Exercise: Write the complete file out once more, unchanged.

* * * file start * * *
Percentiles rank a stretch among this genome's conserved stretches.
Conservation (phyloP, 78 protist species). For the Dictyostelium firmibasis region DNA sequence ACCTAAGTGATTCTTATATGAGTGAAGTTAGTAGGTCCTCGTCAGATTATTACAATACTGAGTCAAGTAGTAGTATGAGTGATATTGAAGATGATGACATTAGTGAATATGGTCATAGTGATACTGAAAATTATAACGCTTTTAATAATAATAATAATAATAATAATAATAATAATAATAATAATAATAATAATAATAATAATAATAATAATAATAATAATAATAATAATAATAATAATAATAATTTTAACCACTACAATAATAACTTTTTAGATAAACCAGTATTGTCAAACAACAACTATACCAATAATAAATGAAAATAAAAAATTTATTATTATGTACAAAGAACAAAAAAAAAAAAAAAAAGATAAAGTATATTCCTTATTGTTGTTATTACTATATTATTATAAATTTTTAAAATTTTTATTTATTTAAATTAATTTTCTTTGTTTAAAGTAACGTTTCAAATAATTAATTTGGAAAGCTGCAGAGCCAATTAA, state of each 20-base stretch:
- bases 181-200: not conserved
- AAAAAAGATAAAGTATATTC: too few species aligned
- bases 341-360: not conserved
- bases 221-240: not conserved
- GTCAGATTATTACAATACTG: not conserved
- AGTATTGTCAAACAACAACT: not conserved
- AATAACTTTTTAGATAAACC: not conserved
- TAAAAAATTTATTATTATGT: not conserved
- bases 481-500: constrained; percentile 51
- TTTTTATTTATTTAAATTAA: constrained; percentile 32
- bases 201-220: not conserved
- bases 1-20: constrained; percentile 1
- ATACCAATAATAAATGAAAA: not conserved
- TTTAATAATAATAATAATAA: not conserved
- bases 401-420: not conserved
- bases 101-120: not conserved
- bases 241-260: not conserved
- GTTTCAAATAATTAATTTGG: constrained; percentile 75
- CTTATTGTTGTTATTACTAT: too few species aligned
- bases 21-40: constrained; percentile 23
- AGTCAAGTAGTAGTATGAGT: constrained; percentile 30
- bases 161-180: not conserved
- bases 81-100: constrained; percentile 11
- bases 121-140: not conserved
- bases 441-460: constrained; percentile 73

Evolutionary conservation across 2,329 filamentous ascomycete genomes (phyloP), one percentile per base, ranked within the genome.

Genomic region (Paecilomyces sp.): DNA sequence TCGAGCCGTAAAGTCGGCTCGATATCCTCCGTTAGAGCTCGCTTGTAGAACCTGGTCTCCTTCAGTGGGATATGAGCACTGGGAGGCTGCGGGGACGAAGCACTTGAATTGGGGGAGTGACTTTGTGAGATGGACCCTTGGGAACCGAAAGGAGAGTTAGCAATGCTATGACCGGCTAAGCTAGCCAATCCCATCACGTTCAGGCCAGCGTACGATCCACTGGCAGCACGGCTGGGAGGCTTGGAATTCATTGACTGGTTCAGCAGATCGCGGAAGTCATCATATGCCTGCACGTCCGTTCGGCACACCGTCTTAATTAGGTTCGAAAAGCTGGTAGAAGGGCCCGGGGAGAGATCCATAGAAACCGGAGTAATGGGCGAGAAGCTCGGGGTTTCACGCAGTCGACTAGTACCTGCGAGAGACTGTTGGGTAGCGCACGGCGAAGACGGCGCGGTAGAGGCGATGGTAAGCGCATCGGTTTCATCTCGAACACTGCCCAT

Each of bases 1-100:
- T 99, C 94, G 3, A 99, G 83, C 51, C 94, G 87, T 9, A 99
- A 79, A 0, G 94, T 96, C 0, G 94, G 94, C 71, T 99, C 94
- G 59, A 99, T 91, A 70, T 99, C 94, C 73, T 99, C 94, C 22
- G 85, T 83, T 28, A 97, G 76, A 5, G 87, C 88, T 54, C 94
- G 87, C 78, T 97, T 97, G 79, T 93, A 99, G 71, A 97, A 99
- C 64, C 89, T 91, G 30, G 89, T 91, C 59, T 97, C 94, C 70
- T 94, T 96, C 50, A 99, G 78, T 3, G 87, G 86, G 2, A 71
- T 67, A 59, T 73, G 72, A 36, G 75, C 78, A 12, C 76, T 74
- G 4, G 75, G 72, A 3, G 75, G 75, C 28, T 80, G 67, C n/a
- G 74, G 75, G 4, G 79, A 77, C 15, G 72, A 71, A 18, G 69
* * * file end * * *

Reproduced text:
Percentiles rank a stretch among this genome's conserved stretches.
Conservation (phyloP, 78 protist species). For the Dictyostelium firmibasis region DNA sequence ACCTAAGTGATTCTTATATGAGTGAAGTTAGTAGGTCCTCGTCAGATTATTACAATACTGAGTCAAGTAGTAGTATGAGTGATATTGAAGATGATGACATTAGTGAATATGGTCATAGTGATACTGAAAATTATAACGCTTTTAATAATAATAATAATAATAATAATAATAATAATAATAATAATAATAATAATAATAATAATAATAATAATAATAATAATAATAATAATAATAATAATAATAATTTTAACCACTACAATAATAACTTTTTAGATAAACCAGTATTGTCAAACAACAACTATACCAATAATAAATGAAAATAAAAAATTTATTATTATGTACAAAGAACAAAAAAAAAAAAAAAAAGATAAAGTATATTCCTTATTGTTGTTATTACTATATTATTATAAATTTTTAAAATTTTTATTTATTTAAATTAATTTTCTTTGTTTAAAGTAACGTTTCAAATAATTAATTTGGAAAGCTGCAGAGCCAATTAA, state of each 20-base stretch:
- bases 181-200: not conserved
- AAAAAAGATAAAGTATATTC: too few species aligned
- bases 341-360: not conserved
- bases 221-240: not conserved
- GTCAGATTATTACAATACTG: not conserved
- AGTATTGTCAAACAACAACT: not conserved
- AATAACTTTTTAGATAAACC: not conserved
- TAAAAAATTTATTATTATGT: not conserved
- bases 481-500: constrained; percentile 51
- TTTTTATTTATTTAAATTAA: constrained; percentile 32
- bases 201-220: not conserved
- bases 1-20: constrained; percentile 1
- ATACCAATAATAAATGAAAA: not conserved
- TTTAATAATAATAATAATAA: not conserved
- bases 401-420: not conserved
- bases 101-120: not conserved
- bases 241-260: not conserved
- GTTTCAAATAATTAATTTGG: constrained; percentile 75
- CTTATTGTTGTTATTACTAT: too few species aligned
- bases 21-40: constrained; percentile 23
- AGTCAAGTAGTAGTATGAGT: constrained; percentile 30
- bases 161-180: not conserved
- bases 81-100: constrained; percentile 11
- bases 121-140: not conserved
- bases 441-460: constrained; percentile 73

Evolutionary conservation across 2,329 filamentous ascomycete genomes (phyloP), one percentile per base, ranked within the genome.

Genomic region (Paecilomyces sp.): DNA sequence TCGAGCCGTAAAGTCGGCTCGATATCCTCCGTTAGAGCTCGCTTGTAGAACCTGGTCTCCTTCAGTGGGATATGAGCACTGGGAGGCTGCGGGGACGAAGCACTTGAATTGGGGGAGTGACTTTGTGAGATGGACCCTTGGGAACCGAAAGGAGAGTTAGCAATGCTATGACCGGCTAAGCTAGCCAATCCCATCACGTTCAGGCCAGCGTACGATCCACTGGCAGCACGGCTGGGAGGCTTGGAATTCATTGACTGGTTCAGCAGATCGCGGAAGTCATCATATGCCTGCACGTCCGTTCGGCACACCGTCTTAATTAGGTTCGAAAAGCTGGTAGAAGGGCCCGGGGAGAGATCCATAGAAACCGGAGTAATGGGCGAGAAGCTCGGGGTTTCACGCAGTCGACTAGTACCTGCGAGAGACTGTTGGGTAGCGCACGGCGAAGACGGCGCGGTAGAGGCGATGGTAAGCGCATCGGTTTCATCTCGAACACTGCCCAT

Each of bases 1-100:
- T 99, C 94, G 3, A 99, G 83, C 51, C 94, G 87, T 9, A 99
- A 79, A 0, G 94, T 96, C 0, G 94, G 94, C 71, T 99, C 94
- G 59, A 99, T 91, A 70, T 99, C 94, C 73, T 99, C 94, C 22
- G 85, T 83, T 28, A 97, G 76, A 5, G 87, C 88, T 54, C 94
- G 87, C 78, T 97, T 97, G 79, T 93, A 99, G 71, A 97, A 99
- C 64, C 89, T 91, G 30, G 89, T 91, C 59, T 97, C 94, C 70
- T 94, T 96, C 50, A 99, G 78, T 3, G 87, G 86, G 2, A 71
- T 67, A 59, T 73, G 72, A 36, G 75, C 78, A 12, C 76, T 74
- G 4, G 75, G 72, A 3, G 75, G 75, C 28, T 80, G 67, C n/a
- G 74, G 75, G 4, G 79, A 77, C 15, G 72, A 71, A 18, G 69